Austin will receive 13,650 COVID-19 vaccines as early as next week to begin distribution to high-risk health care workers if the United States Food and Drug Association grants an Emergency Use Authorization of the Pfizer vaccine, Austin public health officials said at a Wednesday press conference.
“Our primary goal right now is to protect the hospital infrastructure,” said Mark Escott, interim medical director and health authority for Austin-Travis County. “Our other major priority during these initial phases is to really prevent death and severe disease … It’s probably going to be spring or early summer before it’s likely those (younger) individuals will be offered a vaccine.”
The University of Texas at Austin will receive under 3,000 COVID-19 vaccines that will be reserved for healthcare providers, according to previous reporting by The Daily Texan. It is unclear when the vaccines will arrive, but the University plans on making vaccinations voluntary for all students, faculty and staff. Once health care workers are vaccinated, other populations will receive the vaccine in accordance with state and federal guidance.
The Pfizer vaccine has about a 95% efficacy rate but will need two separate injections, Escott said. Additional vaccines will trickle in these coming weeks, he said.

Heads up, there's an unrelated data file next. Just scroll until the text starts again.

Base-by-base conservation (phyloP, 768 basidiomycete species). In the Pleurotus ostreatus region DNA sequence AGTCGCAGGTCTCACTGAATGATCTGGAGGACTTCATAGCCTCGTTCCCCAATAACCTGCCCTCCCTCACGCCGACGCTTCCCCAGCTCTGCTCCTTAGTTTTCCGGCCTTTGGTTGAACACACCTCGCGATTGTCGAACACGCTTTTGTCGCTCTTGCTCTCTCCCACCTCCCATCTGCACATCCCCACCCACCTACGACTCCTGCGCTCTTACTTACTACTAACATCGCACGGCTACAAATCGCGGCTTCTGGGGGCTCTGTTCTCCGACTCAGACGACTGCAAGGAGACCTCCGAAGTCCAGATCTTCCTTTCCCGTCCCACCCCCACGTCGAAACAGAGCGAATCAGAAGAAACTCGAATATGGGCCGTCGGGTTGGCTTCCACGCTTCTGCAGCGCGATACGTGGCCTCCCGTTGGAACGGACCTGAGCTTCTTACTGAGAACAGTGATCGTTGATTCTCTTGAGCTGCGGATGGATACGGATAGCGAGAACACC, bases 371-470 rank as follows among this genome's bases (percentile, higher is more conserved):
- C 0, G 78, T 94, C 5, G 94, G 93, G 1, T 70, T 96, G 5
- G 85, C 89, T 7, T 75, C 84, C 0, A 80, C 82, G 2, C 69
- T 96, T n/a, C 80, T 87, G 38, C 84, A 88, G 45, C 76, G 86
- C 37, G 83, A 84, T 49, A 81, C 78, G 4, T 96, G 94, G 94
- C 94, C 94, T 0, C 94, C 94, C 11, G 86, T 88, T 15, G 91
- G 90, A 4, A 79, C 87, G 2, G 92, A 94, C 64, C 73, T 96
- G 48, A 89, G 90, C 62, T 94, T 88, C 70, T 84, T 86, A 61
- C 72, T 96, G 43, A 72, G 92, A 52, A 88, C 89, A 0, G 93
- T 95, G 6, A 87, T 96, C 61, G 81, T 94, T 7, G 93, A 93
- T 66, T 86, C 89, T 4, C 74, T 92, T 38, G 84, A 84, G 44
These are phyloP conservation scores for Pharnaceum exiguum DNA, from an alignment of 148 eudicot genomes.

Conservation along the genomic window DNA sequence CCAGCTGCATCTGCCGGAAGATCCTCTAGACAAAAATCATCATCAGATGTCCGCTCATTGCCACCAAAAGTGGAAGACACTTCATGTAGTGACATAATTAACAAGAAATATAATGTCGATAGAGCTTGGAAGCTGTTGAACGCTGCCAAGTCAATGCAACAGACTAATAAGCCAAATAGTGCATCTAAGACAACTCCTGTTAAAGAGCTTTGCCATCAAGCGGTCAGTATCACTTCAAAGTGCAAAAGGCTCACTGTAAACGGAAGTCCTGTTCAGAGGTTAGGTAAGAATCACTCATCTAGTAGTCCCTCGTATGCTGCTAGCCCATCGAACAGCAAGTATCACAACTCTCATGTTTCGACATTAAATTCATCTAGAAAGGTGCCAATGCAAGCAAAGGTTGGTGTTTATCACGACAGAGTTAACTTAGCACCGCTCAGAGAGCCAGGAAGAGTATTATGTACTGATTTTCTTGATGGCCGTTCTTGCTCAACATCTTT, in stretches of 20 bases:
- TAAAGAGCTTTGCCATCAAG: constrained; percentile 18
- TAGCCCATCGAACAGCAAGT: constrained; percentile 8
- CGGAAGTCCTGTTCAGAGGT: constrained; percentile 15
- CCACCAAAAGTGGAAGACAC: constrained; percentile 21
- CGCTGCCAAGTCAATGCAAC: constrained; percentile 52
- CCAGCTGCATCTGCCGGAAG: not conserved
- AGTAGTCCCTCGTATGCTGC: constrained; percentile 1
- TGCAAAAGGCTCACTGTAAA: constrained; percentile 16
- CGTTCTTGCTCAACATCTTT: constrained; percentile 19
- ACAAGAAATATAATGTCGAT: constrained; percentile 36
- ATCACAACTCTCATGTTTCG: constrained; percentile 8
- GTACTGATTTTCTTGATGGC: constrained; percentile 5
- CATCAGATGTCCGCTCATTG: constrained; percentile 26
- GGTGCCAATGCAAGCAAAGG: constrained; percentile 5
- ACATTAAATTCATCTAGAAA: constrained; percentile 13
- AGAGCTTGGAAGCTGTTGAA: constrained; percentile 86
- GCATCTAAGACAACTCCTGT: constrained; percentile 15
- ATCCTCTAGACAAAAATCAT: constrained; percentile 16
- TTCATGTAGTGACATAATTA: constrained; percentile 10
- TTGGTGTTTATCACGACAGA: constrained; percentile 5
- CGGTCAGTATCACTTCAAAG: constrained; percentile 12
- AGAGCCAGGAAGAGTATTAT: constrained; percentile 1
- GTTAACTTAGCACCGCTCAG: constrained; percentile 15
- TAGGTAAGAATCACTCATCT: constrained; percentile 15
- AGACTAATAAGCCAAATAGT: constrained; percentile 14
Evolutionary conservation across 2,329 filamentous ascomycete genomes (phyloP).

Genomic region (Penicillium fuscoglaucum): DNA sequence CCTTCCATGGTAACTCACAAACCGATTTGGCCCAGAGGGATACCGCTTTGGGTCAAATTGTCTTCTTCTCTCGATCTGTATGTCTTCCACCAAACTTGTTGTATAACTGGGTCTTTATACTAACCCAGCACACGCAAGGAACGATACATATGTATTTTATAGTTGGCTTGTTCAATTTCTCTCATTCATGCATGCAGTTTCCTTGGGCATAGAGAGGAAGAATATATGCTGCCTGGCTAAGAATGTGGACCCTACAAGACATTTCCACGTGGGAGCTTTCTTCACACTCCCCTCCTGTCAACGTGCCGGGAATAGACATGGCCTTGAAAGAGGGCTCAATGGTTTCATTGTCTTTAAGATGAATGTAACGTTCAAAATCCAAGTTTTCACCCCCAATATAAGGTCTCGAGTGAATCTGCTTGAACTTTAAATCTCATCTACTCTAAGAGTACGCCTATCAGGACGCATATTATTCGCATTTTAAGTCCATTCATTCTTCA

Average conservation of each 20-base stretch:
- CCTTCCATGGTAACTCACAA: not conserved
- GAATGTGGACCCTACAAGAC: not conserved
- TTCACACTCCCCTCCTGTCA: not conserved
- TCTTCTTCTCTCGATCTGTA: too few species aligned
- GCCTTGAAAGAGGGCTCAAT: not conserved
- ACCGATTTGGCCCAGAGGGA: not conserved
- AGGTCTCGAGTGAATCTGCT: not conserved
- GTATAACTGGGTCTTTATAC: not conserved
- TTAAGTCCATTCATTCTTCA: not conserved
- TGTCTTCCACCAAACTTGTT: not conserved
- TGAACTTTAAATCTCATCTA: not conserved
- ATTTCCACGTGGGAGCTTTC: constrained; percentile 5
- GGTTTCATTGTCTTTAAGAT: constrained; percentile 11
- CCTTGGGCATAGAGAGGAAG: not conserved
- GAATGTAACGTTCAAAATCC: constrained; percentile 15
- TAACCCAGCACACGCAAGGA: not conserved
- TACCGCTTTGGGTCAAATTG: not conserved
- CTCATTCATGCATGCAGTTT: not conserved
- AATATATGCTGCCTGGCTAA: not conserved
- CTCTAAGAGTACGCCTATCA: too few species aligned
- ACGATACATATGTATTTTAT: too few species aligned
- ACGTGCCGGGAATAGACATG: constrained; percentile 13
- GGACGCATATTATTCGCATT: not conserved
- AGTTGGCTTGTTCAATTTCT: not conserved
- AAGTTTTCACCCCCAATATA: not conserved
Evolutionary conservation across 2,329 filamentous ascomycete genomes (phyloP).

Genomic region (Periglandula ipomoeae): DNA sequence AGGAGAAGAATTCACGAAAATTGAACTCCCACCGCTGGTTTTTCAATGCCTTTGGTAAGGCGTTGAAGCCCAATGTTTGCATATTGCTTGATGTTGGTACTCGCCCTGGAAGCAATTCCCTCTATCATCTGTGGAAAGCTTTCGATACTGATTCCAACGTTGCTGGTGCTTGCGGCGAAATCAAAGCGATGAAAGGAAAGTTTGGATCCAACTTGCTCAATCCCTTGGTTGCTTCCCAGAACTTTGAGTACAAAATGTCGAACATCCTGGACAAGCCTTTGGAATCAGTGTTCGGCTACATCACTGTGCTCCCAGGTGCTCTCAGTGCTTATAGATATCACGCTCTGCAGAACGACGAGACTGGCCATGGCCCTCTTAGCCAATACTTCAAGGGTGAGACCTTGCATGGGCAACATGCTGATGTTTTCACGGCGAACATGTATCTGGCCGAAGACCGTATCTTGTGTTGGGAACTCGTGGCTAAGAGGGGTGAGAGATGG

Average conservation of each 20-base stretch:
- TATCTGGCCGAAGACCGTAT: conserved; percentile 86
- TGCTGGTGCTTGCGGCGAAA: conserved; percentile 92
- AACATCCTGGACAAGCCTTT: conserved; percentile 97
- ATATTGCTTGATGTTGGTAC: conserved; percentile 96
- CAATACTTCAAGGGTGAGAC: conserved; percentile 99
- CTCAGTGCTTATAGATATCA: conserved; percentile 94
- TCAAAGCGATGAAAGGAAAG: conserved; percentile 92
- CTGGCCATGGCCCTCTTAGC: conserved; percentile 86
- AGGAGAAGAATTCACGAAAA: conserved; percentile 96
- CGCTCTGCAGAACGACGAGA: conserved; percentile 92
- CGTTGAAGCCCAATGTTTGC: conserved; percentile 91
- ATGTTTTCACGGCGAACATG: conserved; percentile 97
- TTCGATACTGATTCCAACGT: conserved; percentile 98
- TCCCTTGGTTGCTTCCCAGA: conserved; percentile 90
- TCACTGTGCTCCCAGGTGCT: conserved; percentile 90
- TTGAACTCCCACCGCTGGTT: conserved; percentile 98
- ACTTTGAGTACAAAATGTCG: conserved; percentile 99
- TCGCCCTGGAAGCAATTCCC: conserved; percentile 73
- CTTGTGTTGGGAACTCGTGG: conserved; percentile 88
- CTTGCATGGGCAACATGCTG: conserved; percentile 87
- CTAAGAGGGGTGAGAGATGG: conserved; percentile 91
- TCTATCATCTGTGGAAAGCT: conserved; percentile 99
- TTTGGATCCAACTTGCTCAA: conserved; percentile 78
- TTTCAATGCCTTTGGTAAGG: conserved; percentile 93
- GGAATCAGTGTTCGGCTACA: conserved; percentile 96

Escott said as intensive care units fill up across the country, Austin ICUs have also seen an increase in patients over the past week and are currently operating at 85% capacity. He said that 85% is still a normal capacity for Austin hospitals.
“We are concerned this is about the time we expect to see the hospital side of things starting to be more significantly impacted,” Escott said. “The next several days will tell us a lot about how significant that bounce will be.”
Postponing elective surgeries will be able to clear more resources for hospitals if needed.
Chief epidemiologist Janet Pichette said Austin is seeing rampant community transmission following the holidays.
“A lot of people who are investigated and when asked if they can provide their contacts to us, they are refusing to do so, and we see that specifically this week related to holiday gatherings,” Pichette said.
Escott said Austin is relying on community support for contact tracing efforts and individuals that have contracted COVID-19 should let those who have been in contact with them know they have been exposed.
Stephanie Hayden, director of Austin Public Health, said as Hanukkah begins Dec. 10 and Christmas shortly after, everyone should plan and create new traditions that keep them safe this winter.
The Austin-American Statesman uncovered that Austin Mayor Steve Adler attended an outdoor wedding last month and later vacationed in Cabo San Lucas, Mexico, where he filmed a Facebook video cautioning Austin citizens to stay home whenever possible.
Escott said he and Adler did not specifically talk about the trip, but since the city was at Stage 3 of COVID-19 risk, traveling was allowed for those in the lower risk category.
“From the public health standpoint, it was not inconsistent with the guidance at the time,” Escott said.